Flower vendors still hold out hope for regrowth amid the coronavirus p

Flower vendors still hold out hope for regrowth amid the coronavirus pandemic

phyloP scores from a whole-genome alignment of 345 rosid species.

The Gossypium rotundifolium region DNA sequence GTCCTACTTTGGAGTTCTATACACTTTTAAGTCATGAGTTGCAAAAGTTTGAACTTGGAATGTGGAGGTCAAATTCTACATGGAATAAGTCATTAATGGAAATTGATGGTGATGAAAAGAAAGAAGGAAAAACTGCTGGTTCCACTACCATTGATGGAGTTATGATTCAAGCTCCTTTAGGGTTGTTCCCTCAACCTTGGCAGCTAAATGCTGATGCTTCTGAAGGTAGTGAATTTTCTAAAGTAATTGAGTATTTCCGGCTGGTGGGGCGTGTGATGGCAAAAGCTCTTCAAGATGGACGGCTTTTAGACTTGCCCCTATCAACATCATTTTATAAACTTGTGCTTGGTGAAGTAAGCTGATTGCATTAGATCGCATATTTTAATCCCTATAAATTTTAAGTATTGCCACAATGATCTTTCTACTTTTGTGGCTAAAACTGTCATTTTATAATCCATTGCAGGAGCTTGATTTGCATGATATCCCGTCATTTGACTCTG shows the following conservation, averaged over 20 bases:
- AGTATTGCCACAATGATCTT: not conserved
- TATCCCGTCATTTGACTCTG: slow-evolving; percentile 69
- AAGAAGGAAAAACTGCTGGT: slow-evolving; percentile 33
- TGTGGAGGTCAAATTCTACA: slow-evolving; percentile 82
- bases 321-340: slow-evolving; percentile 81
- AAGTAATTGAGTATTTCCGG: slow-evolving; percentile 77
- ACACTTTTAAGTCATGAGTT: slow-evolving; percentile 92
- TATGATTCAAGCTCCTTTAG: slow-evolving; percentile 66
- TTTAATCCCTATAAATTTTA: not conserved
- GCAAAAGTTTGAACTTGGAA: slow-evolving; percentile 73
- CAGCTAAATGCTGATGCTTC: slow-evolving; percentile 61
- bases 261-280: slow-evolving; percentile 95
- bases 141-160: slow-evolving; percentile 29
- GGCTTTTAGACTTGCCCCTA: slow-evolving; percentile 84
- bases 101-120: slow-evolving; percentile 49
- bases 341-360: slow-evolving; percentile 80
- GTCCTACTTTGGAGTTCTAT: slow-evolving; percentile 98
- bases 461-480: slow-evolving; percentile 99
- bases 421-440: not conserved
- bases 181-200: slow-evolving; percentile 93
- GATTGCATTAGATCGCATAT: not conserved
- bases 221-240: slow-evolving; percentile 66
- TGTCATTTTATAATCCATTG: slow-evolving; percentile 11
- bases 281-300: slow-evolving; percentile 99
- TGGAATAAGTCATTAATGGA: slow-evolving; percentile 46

Subscribe to Outbreak , a daily roundup of stories on the coronavirus pandemic and its impact on global business, delivered free to your inbox. Farmgirl Flowers was on track to having a banner year in 2020. The San Francisco-based company hit $32 million in annual revenue in 2019, a rate of almost 50% growth year-over-year. And based on how well sales in January and February went, early projections were showing the flower vendor, which delivers across the contiguous United States, could meet a goal of $50 million in revenue for 2020. "Long story short, things were going extremely well in the first quarter of 2020," says Christina Stembel, founder and CEO of Farmgirl Flowers . Then came the coronavirus outbreak . With the spread of COVID-19 making its deadly path around the world, local and state officials have raced to shutdown all non-essential businesses . Stembel had to close her entire operation within 12 hours once the shelter-in-place order went into place for the Bay Area, and soon after for the entire state of California, on March 15. "As we’re coming up on Mother’s Day, what we like to call the Super Bowl of the flower industry, we’re now in a race against the clock to restructure the company in a way that will allow us to supply the demand we need to be there," Stembel says, explaining that May revenue is critical to get through the summer months, when demand for flower delivery typically declines by as much as 30% to 50%. "That revenue is the stopgap that allows us to not lay off our team and continue to pay the high Bay Area overhead costs that don’t see the same 30% to 50% decline that sales do during that time," Stembel says. Courtesy of Pixies and Petals […]

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